This gravy, Oh this gravy! A great topper for fried pork chops, chicken fried steak, biscuits - the list goes on and on. I've been known to eat it right out of pan with a spoon. (You know what they say you have to taste your food. They probably didn't mean 15 times with a spoon but hey, I don't see that written down anywhere so there isn't a rule to break.) I would like to claim this but it's based on some chefs that figured it out way before me. I've tweeked it to my tastes feel free to do the same.
First is the sausage. Andouille is a Louisiana sausage that we can find almost anywhere. If you can't find it, a nice smoked sausage will do. Here's a tip - good smoked sausage - the wrinklier and uglier, the better. (Don't you wish that was true for people? Bring on 80 I'm going to be smoking hot). That shiny perfect sausage you see in the grocery store isn't true smoked sausage ,in my humble opinion. Get the best you can. No matter what your gravy will be good. Dice your sausage into small pieces and set aside. Chop your onions also in small pieces and mince your garlic. The garlic and onion are my personal taste - omit them if you want a smoother gravy.
In a deep skillet (have I mentioned cast iron is the bee's knees) cook the sausage till browned and the fat that has rendered from sausage has started to form in the skillet - bout 5 minutes. Remove the sausage with a slotted spoon and set aside on a paper towel to catch the drippings. Leave 2 tablespoons of fat in the pan, removing the excess. Add the onion, garlic and seasonings then cook until soft - 2-3 minutes. Once they are done, add the flour and cook for about a minute This gets that floury taste out of your gravy. Slowly add in the milk while whisking to ensure there are no lumps. Bring the mixture to a boil, once boiling reduce heat and simmer until it thickens. It should take about 5 minutes. (Now don't leave your gravy unattended. Cream gravy can go from hero to zero in seconds. Once they burn they cannot be saved.) Once it's thick enough, add the butter and stir till it melts and then add the sausage and cook to heat through. If it becomes to thick just add milk till you reach your desired texture.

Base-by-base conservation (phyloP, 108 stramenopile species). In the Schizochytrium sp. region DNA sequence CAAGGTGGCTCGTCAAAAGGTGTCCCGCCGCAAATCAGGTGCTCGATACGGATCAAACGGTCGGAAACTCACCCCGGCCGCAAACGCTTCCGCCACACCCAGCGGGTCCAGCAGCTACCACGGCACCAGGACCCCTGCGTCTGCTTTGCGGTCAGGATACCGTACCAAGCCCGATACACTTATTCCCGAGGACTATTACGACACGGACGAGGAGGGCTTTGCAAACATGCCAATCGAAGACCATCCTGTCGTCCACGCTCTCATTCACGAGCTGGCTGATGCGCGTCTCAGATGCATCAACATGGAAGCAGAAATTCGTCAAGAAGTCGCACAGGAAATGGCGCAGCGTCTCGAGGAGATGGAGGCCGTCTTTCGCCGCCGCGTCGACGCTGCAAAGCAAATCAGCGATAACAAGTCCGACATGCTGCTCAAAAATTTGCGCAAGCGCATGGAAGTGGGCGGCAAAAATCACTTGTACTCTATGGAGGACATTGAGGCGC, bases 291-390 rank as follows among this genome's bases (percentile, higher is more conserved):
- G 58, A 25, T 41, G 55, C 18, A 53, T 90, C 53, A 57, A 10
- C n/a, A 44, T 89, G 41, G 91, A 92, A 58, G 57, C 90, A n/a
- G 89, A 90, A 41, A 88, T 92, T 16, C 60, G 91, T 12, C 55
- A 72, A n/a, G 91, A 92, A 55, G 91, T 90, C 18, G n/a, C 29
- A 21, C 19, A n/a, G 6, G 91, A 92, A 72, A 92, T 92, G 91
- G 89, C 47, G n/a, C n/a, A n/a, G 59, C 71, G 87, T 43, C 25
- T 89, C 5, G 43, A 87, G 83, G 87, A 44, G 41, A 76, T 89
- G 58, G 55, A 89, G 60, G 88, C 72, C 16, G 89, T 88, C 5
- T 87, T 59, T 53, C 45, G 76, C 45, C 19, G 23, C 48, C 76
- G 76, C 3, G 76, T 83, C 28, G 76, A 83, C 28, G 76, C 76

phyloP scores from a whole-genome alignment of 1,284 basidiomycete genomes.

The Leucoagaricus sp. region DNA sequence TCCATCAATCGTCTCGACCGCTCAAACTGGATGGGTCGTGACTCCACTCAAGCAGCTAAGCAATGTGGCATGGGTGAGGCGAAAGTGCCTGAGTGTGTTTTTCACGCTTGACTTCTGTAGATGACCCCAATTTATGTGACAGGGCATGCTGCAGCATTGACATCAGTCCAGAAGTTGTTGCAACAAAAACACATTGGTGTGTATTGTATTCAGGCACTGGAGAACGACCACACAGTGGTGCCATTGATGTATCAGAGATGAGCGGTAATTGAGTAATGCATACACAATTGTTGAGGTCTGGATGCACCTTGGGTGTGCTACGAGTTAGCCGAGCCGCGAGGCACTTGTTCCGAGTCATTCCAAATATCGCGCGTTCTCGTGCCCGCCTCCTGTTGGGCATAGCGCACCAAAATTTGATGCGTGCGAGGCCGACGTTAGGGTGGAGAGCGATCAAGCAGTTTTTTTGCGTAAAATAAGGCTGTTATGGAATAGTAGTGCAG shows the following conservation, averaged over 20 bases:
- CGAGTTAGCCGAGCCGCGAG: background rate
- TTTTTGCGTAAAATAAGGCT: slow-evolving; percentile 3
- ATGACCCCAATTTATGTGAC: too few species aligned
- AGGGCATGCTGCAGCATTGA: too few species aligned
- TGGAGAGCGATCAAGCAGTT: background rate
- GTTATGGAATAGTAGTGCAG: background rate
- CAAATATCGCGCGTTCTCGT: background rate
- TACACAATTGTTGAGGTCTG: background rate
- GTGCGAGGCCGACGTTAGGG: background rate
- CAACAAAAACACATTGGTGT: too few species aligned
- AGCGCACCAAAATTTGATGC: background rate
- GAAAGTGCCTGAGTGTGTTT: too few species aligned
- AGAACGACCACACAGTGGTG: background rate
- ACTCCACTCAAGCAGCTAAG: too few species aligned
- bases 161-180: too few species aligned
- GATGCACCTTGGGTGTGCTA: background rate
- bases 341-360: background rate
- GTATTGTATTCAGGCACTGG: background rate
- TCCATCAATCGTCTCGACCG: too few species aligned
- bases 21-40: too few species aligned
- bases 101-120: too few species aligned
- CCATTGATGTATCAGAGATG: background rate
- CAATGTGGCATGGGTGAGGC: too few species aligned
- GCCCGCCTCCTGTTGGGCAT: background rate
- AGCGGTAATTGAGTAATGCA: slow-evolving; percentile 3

This gravy came about from my days in New Orleans. Since the only time I was away from my house and my two toddler girls was to work nights at the neighborhood bar, my friends came to me. Being a group of ladies, we got slightly obsessed with the show "Glee". This lead to me starting "Chicken Fried Glee" night. I chicken fried everything - you name it I tried it. FYI not much is bad chicken fried. This gravy covered everything except fish. It does not go well with chicken fried fish. Enjoy! Go get your gravy on.
6oz Andouille sausage, small diced
1/4 cup diced onion
3-4 garlic cloves minced
1/4 cup flour
1/2 tsp or more to taste of cajun seasoning or black pepper
2 cups whole milk
2 tablespoons butter
Cook sausage in deep skillet till browned and the fat has rendered - about 5 minutes. Remove sausage with a slotted spoon. Drain fat, except for 2 tbls. Add the onions, garlic and seasoning to the skillet. Cook till soft - 2-3 minutes. Add flour and cook while constantly stirring for 1 minute. Slowly add the milk and whisk till it comes to a boil. Once it's boiling, reduce heat and simmer while stirring till it thickens - around 5 minutes. Add butter and stir till it melts. Once melted, add sausage and cook till heated through. If it gets to thick add milk to your desired consistency.